In 1916, the Federal Employees’ Compensation Act (FECA) was enacted. FECA provides medical, compensation, death, and other benefits, such as vocational rehabilitation, and nursing services to federal employees who sustain injuries, including occupational diseases, as a result of their employment. All Postal Service employees are covered by FECA. The Department of Labor (DOL) administers FECA and makes all decisions regarding the eligibility of injured workers’ to receive workers’ compensation benefits. DOL provides direct compensation to medical providers, claimants, and beneficiaries. The Postal Service reimburses DOL for all workers’ compensation claims in addition to paying an administrative fee. In fiscal year 2009, the Postal Service workers’ compensation expense was approximately $2.2 billion, an 81 percent increase from $1.2 billion in FY 2008. These costs include $55 million in DOL administrative fees for FY 2009. About 72 percent ($718 million) was a non-cash charge related to changes in the estimated discount and inflation rates used to calculate the liability for future payments. At the end of FY 2009, the Postal Service estimated the total liability for future workers’ compensation cost was over $10 billion. One of the contributing factors to the high cost of workers’ compensation payments is that FECA does not mandate a cut-off age for workers’ compensation benefits. Thus, injured workers can continue to receive workers’ compensation benefits well past the legal retirement age of 65, and in some cases employees over the age of 90 are still receiving workers’ compensation benefits. Fraudulent workers’ compensation claims also result in higher overall costs. To combat workers’ compensation fraud the OIG launched its crime prevention and awareness campaign in September 2009 and a joint year-long initiative with the U.S. Postal Inspection Service in February 2010. The successful investigative efforts saved the Postal Service more than $400 million for fiscal years 2009 and 2010 combined. What can the Postal Service do to reduce workers’ compensation costs? This topic is hosted by the OIG’s Human Resources and Security Audit Team.
on Jan 24th, 2011
in Mail Processing & Transportation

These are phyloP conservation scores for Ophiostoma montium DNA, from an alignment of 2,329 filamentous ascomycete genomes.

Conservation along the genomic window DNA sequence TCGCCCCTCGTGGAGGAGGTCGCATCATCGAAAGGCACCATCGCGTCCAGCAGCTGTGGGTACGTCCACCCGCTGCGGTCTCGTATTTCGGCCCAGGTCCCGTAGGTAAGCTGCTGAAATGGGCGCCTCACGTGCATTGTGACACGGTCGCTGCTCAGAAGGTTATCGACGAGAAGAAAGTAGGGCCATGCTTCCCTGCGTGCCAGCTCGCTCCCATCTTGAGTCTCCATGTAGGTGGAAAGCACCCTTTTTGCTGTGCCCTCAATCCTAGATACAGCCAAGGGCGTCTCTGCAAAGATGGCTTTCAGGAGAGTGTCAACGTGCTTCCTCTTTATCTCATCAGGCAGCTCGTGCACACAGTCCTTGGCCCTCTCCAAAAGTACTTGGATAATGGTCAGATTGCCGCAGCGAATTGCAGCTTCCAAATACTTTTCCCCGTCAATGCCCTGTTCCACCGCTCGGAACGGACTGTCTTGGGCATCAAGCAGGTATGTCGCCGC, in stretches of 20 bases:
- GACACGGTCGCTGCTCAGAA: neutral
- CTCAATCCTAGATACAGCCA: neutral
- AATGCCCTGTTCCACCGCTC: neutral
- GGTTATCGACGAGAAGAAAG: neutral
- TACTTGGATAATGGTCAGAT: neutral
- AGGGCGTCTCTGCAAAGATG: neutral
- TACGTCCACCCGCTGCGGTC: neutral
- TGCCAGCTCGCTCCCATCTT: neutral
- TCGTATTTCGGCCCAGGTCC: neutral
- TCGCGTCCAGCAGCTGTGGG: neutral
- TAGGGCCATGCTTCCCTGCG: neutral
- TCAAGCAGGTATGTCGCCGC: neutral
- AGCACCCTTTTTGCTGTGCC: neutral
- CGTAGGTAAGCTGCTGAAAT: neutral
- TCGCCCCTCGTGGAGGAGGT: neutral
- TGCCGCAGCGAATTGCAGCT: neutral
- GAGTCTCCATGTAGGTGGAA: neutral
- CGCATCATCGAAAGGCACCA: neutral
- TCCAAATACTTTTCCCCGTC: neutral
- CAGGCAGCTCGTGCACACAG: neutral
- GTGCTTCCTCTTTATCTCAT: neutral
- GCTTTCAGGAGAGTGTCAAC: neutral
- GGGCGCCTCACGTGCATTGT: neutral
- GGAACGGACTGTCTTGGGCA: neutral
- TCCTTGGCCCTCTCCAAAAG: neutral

| 27 comments
The Postal Service established International Service Centers (ISCs) in 1996 to become more competitive in the international mail market. ISCs distribute and dispatch both incoming and outgoing international mail. The ISC network has facilities located in five major cities: New York, Miami, Chicago, Los Angeles, and San Francisco. The Postal Service hoped that ISCs would improve service and provide the structure needed to support new products and increase revenue. However, International Mail volume has not increased as projected by the ISC marketing and sales plan. During the period FY 2007 to FY 2010, International mail volume declined by approximately 29 percent (from 858 million to 609 million mailpieces). Although the Postal Service reduced expenses by nearly $6 billion in fiscal year (FY) 2009 and by almost $789 million during the first three quarters of FY 2010, the reductions have not been sufficient to offset declines in mail volume revenue. Consequently, the Postal Service is reviewing its mail processing and retail networks to remove duplication and make them more efficient to reflect current mail volumes. In light of international mail volume declines and the Postal Service’s current financial condition, does the Postal Service still need a separate network to handle international mail? Are there other options the Postal Service could pursue to increase International mail volumes and revenue? Please share your comment(s) on how to make the ISC network more profitable, effective, efficient and economical. This topic is hosted by the OIG’s Network Processing Audit Team.